Brain tumors are the leading cause of cancer-related death in children, yet one of the very least-funded areas of cancer research. For a donation to a charitable cause where pediatric research is urgently needed, with a strong concern of knowing how necessary and important your contribution could be, consider donating to DIPG research. DIPG is almost exclusively pediatric, with the poorest survival rate in over 35 years of clinical record. A regular frequency of children are diagnosed every year, and a regular number of families are told there’s nothing they can do to avoid death. The answer to the question of “why” is always the same, “…the ‘numbers’ aren’t great enough for research investors.” Meanwhile, our own government only gives 4% of the funds designated for cancer research to pediatric cancer research as a whole. We support the DIPG Research Fund at Children’s Hospital Los Angeles, our local/regional Children’s Research Institution with a strong neuro-oncology program. This fund is under the direction of Dr. Girish Dhall, Director of the Neural Tumors Program. It is our goal to raise $1M for this fund, and to encourage the formation of such funds at every Children’s Research Institution in the US. Our researchers need resources for their own creative, self-directed hypotheses, being beholden for the most part to the business of pharmaceutical companies.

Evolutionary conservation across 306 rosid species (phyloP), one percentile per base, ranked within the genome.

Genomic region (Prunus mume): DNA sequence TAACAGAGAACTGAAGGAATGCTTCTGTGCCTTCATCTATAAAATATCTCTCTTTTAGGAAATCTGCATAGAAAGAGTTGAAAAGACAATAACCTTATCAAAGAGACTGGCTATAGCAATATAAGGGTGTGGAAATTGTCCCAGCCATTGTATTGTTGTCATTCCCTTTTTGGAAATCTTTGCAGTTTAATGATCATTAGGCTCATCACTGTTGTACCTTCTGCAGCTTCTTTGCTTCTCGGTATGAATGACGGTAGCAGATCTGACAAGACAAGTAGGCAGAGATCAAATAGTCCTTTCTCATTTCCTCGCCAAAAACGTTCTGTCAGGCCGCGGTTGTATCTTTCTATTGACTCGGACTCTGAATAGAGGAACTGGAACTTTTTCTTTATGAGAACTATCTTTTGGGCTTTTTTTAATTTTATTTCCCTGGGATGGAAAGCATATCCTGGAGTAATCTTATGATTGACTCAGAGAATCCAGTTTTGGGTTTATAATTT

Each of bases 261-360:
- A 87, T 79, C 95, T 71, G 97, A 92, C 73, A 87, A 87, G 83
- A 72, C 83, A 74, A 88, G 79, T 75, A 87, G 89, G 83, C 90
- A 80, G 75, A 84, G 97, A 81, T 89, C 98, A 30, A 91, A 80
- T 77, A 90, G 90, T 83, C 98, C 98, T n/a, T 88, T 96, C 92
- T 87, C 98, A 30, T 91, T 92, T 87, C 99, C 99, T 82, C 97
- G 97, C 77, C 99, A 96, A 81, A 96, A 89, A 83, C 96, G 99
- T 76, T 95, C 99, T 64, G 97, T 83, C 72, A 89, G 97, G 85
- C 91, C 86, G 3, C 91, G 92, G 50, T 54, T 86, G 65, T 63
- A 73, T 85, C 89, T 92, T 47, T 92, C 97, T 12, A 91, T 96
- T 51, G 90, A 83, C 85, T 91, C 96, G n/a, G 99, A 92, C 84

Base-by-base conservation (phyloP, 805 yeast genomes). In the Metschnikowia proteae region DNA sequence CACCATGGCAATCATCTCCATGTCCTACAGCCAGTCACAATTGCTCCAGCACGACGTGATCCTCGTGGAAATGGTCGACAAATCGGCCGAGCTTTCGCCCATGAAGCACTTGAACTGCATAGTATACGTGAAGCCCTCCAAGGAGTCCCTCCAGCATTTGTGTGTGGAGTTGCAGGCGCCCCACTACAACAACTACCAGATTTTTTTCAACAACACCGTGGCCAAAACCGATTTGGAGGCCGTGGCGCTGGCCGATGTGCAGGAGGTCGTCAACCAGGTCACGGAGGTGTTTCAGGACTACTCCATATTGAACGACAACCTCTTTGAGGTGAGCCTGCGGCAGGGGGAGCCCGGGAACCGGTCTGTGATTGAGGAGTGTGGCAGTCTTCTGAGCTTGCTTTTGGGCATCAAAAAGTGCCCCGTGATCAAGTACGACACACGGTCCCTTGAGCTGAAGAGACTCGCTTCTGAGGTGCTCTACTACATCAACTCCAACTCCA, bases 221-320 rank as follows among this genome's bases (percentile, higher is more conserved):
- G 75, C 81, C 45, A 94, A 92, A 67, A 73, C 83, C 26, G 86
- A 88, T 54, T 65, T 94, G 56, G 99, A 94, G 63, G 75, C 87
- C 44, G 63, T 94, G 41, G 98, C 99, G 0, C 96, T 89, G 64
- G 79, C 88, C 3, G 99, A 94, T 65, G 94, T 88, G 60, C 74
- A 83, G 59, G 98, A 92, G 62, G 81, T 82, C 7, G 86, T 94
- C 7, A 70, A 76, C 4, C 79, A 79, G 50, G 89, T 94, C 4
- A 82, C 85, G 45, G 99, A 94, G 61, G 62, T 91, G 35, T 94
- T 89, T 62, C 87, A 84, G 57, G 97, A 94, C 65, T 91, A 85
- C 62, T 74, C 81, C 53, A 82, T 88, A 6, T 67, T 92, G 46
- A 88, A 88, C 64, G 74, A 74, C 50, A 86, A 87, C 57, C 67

Help us to make a commitment to our children, that in our actions, their lives are more important than short-term corporate investment profits. Tell your representatives in government and the NCI what our priorities are, and together we can insist upon adherence thereto.
Our mission is to improve awareness for DIPG, one of the most devastating pediatric malignancies with virtually no survivors, the urgent need for research, and to support the afflicted. The foundation’s beginnings were inspired by the love and support our local communities of Agua Dulce, Acton, and Santa Clarita, California, from the diagnosis 10/28/2011, of James-William “Jack” Demeter, with Diffuse Intrinsic Pontine Glioma, or DIPG. Though cancer is the leading cause of death in children after accidents and injury, only 4% of the National Cancer Institute’s annual budget for cancer research benefits children’s cancers as a whole. We are committed to affecting change in the experience of a family receiving a DIPG diagnosis for their beloved child, that there be active research and hope for survival. Erin Griffin, the beautiful girl in this video sadly passed away from DIPG September 2014. Dr. Charlie Teo, internationally renown neurosurgeon, expresses that the lack of funding for research is truly the only barrier to our making progress in treating brain tumors: